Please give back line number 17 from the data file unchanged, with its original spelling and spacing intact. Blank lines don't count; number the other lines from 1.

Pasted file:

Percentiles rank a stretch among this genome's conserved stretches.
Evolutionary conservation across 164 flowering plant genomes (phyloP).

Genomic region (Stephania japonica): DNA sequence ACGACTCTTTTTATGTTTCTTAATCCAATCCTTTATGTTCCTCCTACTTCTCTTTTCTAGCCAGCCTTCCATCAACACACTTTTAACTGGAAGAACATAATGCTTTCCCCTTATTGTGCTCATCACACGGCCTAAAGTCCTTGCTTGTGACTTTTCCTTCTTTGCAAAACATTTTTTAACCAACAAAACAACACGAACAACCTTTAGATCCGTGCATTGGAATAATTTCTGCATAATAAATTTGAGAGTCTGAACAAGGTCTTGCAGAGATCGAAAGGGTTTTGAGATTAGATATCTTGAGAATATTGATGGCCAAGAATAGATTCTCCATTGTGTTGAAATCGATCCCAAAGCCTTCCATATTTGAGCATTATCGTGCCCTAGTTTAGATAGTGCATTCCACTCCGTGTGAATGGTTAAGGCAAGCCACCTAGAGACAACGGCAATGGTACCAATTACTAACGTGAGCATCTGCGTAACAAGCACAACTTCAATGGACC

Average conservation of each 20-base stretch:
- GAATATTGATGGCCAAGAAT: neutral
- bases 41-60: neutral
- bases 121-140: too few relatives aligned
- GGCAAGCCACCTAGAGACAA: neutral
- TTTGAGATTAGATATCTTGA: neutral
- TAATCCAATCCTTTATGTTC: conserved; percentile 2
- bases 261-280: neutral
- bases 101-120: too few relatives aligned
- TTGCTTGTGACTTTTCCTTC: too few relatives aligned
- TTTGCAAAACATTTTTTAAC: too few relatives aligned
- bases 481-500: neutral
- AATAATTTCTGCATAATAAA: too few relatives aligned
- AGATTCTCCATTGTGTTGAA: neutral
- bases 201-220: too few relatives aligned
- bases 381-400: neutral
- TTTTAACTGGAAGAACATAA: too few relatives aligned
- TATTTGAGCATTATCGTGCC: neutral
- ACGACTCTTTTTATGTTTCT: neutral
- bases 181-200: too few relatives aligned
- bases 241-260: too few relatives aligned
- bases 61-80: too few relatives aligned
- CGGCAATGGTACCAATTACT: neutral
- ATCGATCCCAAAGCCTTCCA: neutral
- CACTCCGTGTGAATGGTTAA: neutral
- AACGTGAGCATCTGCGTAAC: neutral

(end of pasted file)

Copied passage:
- AGATTCTCCATTGTGTTGAA: neutral